He was obviously stressed about the lack of response at the auction, because I mentioned a possible offer price that was identical to what the vendor (distressed?) paid a year ago - I figure the market is almost exactly the same, so that wasn't unreasonable. Yet he got shitty. Not pleasant

I guess some of these agents are getting a bit desperate, and are not used to this environment after years of boom

I posted on here a few weeks back re an offer we had made on a beach place up north. The TradeMe listing expired on Friday, so we gave the agent ring, and mentioned that we were suprised we hadn't had contact from him since the firm ( rejected!) offer that we put in. His response? "Well I didn't give you a call as you obviously weren't that interested, given the level that you put that offer in at ". Silly man......

yeah they don't seem to realise the paradigm has changed

investors will be going in lower and harder - they have to, in order to get the yields to work

and prospective home buyers will also be going in low and hard, knowing that prices could still fall further, and with a lot of economic uncertainty. Any prudent buyer also knows that interest rates will start climbing again in a year or two, and that food and petrol inflation will eat into money that could otherwise go to housing 

I feel that as the economy weakens this year we will start seeing more desperate vendors, who simply cannot afford just to take the house of the market (of course there will still be plenty who can). Then we will start seeing more and more having to accept lower offers han they really wanted

This will lead to an inevitable dip in prices

It sounds from our experiences that a lot of these agents are still pretty obnoxious and arrogant, as if it was still 2005. Its not even like I went in with a crazy offer - it was about 5% below CV, and idenitical to the purchase price just over a year ago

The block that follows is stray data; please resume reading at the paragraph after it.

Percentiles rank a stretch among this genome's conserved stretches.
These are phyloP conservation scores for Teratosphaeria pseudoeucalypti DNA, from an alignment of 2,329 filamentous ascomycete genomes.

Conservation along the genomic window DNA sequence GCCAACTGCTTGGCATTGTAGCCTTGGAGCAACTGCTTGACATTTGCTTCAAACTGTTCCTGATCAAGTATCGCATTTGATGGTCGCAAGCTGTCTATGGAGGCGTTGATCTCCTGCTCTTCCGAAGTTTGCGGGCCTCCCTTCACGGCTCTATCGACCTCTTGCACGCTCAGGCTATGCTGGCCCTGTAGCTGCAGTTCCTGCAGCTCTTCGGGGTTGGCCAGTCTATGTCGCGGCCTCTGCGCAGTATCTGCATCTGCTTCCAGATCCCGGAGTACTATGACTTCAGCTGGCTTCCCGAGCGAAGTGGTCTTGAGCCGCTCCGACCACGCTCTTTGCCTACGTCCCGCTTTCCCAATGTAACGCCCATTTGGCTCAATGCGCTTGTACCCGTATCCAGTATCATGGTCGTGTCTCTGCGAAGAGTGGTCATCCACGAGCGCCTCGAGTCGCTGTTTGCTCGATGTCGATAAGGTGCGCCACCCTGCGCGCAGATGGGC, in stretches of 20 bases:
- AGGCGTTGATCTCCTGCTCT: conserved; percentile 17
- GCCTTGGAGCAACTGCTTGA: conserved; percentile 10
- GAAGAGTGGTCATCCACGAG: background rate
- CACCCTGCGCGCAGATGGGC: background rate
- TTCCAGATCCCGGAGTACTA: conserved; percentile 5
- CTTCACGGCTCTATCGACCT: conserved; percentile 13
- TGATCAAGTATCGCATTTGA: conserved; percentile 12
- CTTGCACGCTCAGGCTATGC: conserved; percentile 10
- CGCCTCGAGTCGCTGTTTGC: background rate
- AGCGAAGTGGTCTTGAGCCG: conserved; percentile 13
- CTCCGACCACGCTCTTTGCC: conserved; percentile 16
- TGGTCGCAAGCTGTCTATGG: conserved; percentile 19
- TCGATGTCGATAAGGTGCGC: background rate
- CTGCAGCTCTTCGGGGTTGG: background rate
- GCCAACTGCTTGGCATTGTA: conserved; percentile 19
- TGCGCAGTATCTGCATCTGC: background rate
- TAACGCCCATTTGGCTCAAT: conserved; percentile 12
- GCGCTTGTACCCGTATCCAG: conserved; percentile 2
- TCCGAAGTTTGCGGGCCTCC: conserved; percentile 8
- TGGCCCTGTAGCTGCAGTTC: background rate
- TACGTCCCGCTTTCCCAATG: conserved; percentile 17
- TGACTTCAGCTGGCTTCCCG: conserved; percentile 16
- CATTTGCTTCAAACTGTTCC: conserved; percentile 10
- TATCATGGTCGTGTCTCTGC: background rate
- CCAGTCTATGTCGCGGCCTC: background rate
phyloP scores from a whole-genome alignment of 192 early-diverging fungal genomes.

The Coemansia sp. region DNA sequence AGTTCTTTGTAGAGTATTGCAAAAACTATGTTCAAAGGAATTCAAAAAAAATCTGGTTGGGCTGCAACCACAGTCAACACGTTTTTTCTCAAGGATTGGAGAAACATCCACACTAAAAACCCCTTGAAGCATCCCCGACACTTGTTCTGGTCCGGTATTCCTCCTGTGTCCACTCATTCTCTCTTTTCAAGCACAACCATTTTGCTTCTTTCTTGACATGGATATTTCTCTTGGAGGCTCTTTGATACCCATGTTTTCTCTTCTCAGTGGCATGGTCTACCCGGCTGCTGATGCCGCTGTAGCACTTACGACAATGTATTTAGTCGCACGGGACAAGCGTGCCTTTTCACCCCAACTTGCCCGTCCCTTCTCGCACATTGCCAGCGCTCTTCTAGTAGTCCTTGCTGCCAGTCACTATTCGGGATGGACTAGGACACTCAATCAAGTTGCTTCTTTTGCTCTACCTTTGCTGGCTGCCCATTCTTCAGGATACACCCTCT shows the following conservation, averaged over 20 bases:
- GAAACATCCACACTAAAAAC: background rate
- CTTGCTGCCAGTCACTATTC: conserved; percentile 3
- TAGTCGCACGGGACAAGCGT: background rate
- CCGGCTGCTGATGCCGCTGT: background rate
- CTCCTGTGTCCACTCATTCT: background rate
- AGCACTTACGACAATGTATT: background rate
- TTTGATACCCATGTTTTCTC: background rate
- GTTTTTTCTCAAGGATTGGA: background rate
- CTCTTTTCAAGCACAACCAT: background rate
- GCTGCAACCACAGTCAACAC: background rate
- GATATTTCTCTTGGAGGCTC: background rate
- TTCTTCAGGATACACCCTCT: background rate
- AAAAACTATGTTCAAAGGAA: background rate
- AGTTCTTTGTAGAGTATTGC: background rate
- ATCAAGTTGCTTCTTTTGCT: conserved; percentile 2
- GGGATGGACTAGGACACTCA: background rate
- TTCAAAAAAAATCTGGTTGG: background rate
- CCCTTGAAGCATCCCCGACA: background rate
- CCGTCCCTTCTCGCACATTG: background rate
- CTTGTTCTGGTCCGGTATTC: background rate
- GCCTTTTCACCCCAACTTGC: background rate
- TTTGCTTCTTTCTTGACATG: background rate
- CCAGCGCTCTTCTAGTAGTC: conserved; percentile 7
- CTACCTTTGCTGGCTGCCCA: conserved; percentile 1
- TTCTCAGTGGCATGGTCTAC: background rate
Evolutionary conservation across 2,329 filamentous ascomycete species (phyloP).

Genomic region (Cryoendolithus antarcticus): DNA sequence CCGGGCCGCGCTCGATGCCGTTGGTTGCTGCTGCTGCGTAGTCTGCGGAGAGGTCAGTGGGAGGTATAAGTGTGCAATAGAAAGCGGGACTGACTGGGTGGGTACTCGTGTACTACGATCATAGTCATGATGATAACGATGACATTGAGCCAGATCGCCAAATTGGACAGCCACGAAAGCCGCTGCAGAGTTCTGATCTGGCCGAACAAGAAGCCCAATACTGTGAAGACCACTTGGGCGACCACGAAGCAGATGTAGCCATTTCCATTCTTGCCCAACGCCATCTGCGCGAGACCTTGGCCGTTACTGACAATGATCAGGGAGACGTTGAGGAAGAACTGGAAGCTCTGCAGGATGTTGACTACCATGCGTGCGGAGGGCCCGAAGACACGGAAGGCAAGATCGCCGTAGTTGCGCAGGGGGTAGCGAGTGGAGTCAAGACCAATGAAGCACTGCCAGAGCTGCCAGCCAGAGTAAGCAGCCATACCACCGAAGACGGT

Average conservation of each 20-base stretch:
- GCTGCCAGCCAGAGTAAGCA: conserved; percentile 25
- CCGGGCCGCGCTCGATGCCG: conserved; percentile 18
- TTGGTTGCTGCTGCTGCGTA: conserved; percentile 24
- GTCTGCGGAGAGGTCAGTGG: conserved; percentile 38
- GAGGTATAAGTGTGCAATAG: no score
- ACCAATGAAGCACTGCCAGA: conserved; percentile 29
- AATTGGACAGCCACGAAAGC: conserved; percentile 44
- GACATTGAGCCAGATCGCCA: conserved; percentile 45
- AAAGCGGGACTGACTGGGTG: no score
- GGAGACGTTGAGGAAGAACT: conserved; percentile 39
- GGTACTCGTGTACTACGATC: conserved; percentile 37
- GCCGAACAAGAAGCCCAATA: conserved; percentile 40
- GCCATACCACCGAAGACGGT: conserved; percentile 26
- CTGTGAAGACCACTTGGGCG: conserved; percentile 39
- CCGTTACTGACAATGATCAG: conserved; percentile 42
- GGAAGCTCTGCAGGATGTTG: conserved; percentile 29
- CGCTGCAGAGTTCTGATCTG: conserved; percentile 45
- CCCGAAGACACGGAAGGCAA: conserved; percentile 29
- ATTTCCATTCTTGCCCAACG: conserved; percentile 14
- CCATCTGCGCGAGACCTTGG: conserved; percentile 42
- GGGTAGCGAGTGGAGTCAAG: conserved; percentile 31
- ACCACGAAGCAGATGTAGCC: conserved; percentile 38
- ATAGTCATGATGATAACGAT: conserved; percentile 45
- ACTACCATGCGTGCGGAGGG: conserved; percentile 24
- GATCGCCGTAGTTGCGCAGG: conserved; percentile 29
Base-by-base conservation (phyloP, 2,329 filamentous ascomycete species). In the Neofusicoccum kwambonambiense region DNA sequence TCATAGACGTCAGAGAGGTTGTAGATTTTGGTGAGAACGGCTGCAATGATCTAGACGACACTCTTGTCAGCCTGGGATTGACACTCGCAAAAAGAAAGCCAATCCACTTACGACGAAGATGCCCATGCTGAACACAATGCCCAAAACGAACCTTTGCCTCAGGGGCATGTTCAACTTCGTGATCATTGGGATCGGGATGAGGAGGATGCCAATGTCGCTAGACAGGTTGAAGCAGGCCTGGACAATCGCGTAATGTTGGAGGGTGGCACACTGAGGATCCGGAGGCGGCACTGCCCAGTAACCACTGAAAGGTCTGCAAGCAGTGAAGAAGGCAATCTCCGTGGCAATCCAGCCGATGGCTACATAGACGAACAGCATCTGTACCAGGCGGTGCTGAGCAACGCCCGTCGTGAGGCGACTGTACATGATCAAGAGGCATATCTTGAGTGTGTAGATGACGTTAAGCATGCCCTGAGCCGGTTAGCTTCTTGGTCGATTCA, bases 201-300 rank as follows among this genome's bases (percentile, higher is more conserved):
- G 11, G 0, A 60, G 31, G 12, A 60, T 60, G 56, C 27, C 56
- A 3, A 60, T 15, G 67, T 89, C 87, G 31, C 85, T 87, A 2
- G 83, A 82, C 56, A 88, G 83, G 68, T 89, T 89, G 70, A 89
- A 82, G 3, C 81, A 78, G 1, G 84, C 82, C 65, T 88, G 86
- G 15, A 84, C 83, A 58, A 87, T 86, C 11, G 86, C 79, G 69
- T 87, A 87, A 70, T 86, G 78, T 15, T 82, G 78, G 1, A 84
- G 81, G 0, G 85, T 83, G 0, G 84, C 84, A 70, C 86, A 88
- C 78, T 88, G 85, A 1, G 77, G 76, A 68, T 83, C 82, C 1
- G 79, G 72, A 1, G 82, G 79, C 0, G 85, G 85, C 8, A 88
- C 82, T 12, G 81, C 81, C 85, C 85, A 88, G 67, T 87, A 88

I feel that patience wil be rewarded, as a potential buyer

No 6

If you feel that your offer is correct (rather than speculative) - why not contact the owner directly. You may be able to accomodate one another. Ignore the agent - state your own case to the owner.

Good suggestion, KW John. But the owners split the year 50/50 between here and o/s, and they left last week to get their summer in. I don't think the agent will give us their address! Is our offer correct, who knows? 70% more than they paid for it 13 years ago, but 25% less than 2007 RV. (It's a beach house 'miles from nowehere' , to quote Kate on here, who gave us all the property history a few weeks back) Time may tell. - next autumn if they come back?

"Sorry double post"

"I posted on here a few weeks back re an offer we had made on a beach place up north"

Well, we took the plunge yesterday and put offer for place in Bayview with 8% less RV.

Offcourse the owner is asking around 10% + RV, however the property needs a lot of do up (paint, carpet, bathroom kitchen).

When we gave that offer the agent got annoyed and started saying we should considered what the owner was asking.

However when we said we were basing it on the RV, he gave me standard line "Oh you should never go by what the RV says"

I ignored his remark however I really felt like asking "if RV is not important then why do agents advertisements properties where they explicity mention that it is selling less than RV"

Hope you get it!